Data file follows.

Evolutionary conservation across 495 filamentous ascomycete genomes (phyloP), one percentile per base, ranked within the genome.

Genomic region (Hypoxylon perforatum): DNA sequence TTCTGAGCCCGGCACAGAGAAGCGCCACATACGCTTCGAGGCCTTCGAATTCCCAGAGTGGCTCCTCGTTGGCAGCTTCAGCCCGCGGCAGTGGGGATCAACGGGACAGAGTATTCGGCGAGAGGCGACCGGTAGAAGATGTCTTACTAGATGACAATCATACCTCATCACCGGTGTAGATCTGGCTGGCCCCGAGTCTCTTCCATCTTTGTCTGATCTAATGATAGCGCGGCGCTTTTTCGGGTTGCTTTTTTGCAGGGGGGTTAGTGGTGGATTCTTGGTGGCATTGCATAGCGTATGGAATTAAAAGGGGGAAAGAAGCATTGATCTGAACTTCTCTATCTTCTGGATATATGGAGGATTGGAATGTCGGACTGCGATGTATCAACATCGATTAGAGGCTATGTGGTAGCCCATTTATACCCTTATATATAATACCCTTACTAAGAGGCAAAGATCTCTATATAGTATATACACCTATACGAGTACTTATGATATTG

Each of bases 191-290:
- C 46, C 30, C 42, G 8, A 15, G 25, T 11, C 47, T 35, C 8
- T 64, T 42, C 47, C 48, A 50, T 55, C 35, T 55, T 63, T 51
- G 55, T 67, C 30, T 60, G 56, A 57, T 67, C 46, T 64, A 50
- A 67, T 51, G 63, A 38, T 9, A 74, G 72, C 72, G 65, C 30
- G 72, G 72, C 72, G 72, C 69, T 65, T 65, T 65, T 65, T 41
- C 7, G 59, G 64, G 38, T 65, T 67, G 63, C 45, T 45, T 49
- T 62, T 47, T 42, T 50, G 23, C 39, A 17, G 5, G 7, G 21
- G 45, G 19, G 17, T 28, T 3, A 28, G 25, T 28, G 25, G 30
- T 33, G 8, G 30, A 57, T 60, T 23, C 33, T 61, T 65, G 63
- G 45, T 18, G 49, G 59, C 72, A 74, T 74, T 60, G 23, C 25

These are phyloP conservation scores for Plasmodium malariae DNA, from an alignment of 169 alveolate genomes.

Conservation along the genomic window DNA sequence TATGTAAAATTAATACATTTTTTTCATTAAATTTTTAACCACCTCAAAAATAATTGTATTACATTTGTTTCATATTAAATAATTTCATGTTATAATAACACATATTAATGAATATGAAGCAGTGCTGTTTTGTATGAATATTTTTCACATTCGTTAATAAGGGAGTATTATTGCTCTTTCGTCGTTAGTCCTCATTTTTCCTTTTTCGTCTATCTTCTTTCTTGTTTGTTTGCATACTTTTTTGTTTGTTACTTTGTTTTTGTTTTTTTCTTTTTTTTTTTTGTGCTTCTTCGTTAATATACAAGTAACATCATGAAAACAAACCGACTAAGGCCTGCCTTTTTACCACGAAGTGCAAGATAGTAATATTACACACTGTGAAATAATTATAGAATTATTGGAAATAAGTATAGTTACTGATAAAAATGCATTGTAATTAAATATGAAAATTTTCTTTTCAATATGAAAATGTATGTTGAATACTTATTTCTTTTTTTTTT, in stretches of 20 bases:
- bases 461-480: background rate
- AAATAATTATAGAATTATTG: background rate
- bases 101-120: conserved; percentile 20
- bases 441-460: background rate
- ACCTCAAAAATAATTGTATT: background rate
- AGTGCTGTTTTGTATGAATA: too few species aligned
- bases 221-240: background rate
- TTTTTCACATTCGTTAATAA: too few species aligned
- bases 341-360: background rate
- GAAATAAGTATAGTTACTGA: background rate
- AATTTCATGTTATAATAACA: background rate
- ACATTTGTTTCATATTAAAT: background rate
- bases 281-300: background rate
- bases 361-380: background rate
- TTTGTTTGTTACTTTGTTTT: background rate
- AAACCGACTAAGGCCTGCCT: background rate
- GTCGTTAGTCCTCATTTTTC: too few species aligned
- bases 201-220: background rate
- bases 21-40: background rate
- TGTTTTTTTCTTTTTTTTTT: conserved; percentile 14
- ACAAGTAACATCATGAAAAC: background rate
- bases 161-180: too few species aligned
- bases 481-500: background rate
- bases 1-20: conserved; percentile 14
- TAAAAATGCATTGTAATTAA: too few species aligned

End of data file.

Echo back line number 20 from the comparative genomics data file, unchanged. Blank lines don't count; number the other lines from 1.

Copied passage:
- ACCTCAAAAATAATTGTATT: background rate